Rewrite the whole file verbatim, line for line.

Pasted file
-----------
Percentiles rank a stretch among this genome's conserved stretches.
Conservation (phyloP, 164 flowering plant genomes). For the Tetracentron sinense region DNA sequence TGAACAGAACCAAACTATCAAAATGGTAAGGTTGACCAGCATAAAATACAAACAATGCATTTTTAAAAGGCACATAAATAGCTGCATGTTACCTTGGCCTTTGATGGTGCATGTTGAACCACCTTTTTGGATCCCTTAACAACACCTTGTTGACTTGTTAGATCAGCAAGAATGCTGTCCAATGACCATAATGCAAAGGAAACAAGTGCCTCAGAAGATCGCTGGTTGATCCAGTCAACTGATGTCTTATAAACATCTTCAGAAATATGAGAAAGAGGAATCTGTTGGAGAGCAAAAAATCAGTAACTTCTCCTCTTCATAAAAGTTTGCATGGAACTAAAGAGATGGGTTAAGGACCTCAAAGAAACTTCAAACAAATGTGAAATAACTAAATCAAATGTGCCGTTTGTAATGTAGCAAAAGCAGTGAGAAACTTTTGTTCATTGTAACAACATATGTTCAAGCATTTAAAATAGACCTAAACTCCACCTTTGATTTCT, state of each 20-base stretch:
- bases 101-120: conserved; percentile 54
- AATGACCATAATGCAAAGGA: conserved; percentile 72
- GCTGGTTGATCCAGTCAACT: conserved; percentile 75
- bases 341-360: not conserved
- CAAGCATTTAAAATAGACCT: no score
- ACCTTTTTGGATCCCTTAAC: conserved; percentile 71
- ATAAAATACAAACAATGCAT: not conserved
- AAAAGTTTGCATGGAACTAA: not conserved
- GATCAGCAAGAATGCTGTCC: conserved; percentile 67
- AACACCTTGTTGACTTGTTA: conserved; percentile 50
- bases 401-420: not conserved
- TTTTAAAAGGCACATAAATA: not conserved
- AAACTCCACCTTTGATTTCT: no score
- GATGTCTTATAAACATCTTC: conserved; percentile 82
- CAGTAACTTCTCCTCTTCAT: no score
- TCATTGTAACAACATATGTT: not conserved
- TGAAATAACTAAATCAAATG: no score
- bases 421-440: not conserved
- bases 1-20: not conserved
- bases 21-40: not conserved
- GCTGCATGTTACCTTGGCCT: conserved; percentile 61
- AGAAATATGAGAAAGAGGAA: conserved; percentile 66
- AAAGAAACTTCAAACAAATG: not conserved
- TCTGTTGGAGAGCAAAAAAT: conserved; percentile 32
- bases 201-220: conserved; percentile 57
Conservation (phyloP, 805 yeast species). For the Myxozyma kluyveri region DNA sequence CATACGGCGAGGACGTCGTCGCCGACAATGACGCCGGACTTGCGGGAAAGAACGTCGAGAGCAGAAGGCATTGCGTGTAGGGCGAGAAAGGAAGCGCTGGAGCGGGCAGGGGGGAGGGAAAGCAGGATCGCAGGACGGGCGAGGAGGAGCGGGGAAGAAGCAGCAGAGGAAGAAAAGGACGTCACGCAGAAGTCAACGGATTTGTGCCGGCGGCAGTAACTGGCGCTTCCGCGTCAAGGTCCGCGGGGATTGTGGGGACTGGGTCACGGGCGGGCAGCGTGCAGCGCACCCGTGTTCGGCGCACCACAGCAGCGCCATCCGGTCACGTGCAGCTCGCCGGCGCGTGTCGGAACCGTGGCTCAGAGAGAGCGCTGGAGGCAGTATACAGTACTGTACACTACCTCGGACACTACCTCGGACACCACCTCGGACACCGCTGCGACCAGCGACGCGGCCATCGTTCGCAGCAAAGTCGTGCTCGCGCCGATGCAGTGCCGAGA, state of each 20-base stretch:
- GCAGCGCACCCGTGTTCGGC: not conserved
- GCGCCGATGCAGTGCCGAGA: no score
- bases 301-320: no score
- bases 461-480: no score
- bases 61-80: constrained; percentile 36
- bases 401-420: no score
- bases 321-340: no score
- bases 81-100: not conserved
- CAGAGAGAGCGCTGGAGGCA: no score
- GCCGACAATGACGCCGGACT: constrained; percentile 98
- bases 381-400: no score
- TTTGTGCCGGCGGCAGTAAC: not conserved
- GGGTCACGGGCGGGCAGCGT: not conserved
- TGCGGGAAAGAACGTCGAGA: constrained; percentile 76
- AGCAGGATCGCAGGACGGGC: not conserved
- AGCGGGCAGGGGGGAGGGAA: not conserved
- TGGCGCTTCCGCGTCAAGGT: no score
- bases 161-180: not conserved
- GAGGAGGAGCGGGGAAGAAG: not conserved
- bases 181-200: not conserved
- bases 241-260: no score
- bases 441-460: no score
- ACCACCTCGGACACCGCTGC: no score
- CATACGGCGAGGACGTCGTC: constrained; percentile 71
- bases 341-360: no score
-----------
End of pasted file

Percentiles rank a stretch among this genome's conserved stretches.
Conservation (phyloP, 164 flowering plant genomes). For the Tetracentron sinense region DNA sequence TGAACAGAACCAAACTATCAAAATGGTAAGGTTGACCAGCATAAAATACAAACAATGCATTTTTAAAAGGCACATAAATAGCTGCATGTTACCTTGGCCTTTGATGGTGCATGTTGAACCACCTTTTTGGATCCCTTAACAACACCTTGTTGACTTGTTAGATCAGCAAGAATGCTGTCCAATGACCATAATGCAAAGGAAACAAGTGCCTCAGAAGATCGCTGGTTGATCCAGTCAACTGATGTCTTATAAACATCTTCAGAAATATGAGAAAGAGGAATCTGTTGGAGAGCAAAAAATCAGTAACTTCTCCTCTTCATAAAAGTTTGCATGGAACTAAAGAGATGGGTTAAGGACCTCAAAGAAACTTCAAACAAATGTGAAATAACTAAATCAAATGTGCCGTTTGTAATGTAGCAAAAGCAGTGAGAAACTTTTGTTCATTGTAACAACATATGTTCAAGCATTTAAAATAGACCTAAACTCCACCTTTGATTTCT, state of each 20-base stretch:
- bases 101-120: conserved; percentile 54
- AATGACCATAATGCAAAGGA: conserved; percentile 72
- GCTGGTTGATCCAGTCAACT: conserved; percentile 75
- bases 341-360: not conserved
- CAAGCATTTAAAATAGACCT: no score
- ACCTTTTTGGATCCCTTAAC: conserved; percentile 71
- ATAAAATACAAACAATGCAT: not conserved
- AAAAGTTTGCATGGAACTAA: not conserved
- GATCAGCAAGAATGCTGTCC: conserved; percentile 67
- AACACCTTGTTGACTTGTTA: conserved; percentile 50
- bases 401-420: not conserved
- TTTTAAAAGGCACATAAATA: not conserved
- AAACTCCACCTTTGATTTCT: no score
- GATGTCTTATAAACATCTTC: conserved; percentile 82
- CAGTAACTTCTCCTCTTCAT: no score
- TCATTGTAACAACATATGTT: not conserved
- TGAAATAACTAAATCAAATG: no score
- bases 421-440: not conserved
- bases 1-20: not conserved
- bases 21-40: not conserved
- GCTGCATGTTACCTTGGCCT: conserved; percentile 61
- AGAAATATGAGAAAGAGGAA: conserved; percentile 66
- AAAGAAACTTCAAACAAATG: not conserved
- TCTGTTGGAGAGCAAAAAAT: conserved; percentile 32
- bases 201-220: conserved; percentile 57
Conservation (phyloP, 805 yeast species). For the Myxozyma kluyveri region DNA sequence CATACGGCGAGGACGTCGTCGCCGACAATGACGCCGGACTTGCGGGAAAGAACGTCGAGAGCAGAAGGCATTGCGTGTAGGGCGAGAAAGGAAGCGCTGGAGCGGGCAGGGGGGAGGGAAAGCAGGATCGCAGGACGGGCGAGGAGGAGCGGGGAAGAAGCAGCAGAGGAAGAAAAGGACGTCACGCAGAAGTCAACGGATTTGTGCCGGCGGCAGTAACTGGCGCTTCCGCGTCAAGGTCCGCGGGGATTGTGGGGACTGGGTCACGGGCGGGCAGCGTGCAGCGCACCCGTGTTCGGCGCACCACAGCAGCGCCATCCGGTCACGTGCAGCTCGCCGGCGCGTGTCGGAACCGTGGCTCAGAGAGAGCGCTGGAGGCAGTATACAGTACTGTACACTACCTCGGACACTACCTCGGACACCACCTCGGACACCGCTGCGACCAGCGACGCGGCCATCGTTCGCAGCAAAGTCGTGCTCGCGCCGATGCAGTGCCGAGA, state of each 20-base stretch:
- GCAGCGCACCCGTGTTCGGC: not conserved
- GCGCCGATGCAGTGCCGAGA: no score
- bases 301-320: no score
- bases 461-480: no score
- bases 61-80: constrained; percentile 36
- bases 401-420: no score
- bases 321-340: no score
- bases 81-100: not conserved
- CAGAGAGAGCGCTGGAGGCA: no score
- GCCGACAATGACGCCGGACT: constrained; percentile 98
- bases 381-400: no score
- TTTGTGCCGGCGGCAGTAAC: not conserved
- GGGTCACGGGCGGGCAGCGT: not conserved
- TGCGGGAAAGAACGTCGAGA: constrained; percentile 76
- AGCAGGATCGCAGGACGGGC: not conserved
- AGCGGGCAGGGGGGAGGGAA: not conserved
- TGGCGCTTCCGCGTCAAGGT: no score
- bases 161-180: not conserved
- GAGGAGGAGCGGGGAAGAAG: not conserved
- bases 181-200: not conserved
- bases 241-260: no score
- bases 441-460: no score
- ACCACCTCGGACACCGCTGC: no score
- CATACGGCGAGGACGTCGTC: constrained; percentile 71
- bases 341-360: no score